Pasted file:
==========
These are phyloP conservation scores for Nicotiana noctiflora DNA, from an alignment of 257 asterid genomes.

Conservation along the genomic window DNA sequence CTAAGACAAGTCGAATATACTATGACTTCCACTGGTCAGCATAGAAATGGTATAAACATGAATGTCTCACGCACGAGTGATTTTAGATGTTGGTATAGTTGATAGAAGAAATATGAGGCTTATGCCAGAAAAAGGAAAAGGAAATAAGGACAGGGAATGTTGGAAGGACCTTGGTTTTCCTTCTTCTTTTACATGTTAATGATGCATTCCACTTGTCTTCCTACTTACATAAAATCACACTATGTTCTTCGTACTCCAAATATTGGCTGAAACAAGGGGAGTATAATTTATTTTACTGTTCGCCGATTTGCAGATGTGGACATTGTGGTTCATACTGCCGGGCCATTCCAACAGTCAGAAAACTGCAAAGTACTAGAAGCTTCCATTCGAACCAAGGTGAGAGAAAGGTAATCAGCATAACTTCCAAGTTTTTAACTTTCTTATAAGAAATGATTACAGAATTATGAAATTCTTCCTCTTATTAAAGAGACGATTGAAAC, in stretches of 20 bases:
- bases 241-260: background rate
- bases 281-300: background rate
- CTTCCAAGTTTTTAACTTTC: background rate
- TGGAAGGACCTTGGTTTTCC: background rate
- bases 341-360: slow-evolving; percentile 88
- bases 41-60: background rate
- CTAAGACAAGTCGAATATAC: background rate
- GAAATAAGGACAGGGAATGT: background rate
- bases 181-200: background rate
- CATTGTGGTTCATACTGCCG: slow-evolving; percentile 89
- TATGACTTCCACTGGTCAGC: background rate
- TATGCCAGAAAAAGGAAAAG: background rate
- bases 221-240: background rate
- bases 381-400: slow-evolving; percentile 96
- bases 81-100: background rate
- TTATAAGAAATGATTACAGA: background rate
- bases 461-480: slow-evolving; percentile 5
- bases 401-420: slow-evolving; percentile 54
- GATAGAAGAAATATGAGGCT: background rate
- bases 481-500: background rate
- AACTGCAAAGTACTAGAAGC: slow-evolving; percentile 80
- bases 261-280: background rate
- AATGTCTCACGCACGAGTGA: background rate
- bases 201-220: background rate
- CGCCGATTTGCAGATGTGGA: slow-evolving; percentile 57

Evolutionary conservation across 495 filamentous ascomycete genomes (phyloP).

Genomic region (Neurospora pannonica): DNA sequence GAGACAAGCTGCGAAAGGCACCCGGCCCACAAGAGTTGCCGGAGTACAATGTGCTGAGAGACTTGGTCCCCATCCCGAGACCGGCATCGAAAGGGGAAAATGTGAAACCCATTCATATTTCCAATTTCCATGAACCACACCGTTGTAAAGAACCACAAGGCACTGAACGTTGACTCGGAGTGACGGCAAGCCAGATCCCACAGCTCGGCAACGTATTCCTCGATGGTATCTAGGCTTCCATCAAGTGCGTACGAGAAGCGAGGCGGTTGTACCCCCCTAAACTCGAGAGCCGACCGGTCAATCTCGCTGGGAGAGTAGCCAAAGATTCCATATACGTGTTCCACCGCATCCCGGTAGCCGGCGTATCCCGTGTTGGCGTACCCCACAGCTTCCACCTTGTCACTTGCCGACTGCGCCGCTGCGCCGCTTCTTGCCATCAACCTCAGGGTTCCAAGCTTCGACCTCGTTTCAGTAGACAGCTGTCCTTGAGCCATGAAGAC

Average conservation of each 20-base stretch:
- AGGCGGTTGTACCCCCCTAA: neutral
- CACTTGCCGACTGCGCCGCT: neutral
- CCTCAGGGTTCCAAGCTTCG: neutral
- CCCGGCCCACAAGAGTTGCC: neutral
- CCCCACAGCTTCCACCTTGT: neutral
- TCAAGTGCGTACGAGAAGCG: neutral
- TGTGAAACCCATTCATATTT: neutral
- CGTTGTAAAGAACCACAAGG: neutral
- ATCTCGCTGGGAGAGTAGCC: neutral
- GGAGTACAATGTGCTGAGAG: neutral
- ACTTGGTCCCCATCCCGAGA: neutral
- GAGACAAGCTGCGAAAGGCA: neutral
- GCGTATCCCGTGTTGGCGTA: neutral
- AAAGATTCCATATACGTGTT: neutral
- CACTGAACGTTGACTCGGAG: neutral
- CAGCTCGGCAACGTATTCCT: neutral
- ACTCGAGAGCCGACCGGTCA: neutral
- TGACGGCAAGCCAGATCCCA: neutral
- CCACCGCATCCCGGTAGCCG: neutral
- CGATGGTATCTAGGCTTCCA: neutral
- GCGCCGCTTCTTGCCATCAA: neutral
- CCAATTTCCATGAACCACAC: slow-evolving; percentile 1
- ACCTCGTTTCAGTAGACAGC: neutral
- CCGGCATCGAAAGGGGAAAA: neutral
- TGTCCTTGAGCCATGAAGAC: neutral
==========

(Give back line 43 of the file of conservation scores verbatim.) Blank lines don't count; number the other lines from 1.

- GCGTATCCCGTGTTGGCGTA: neutral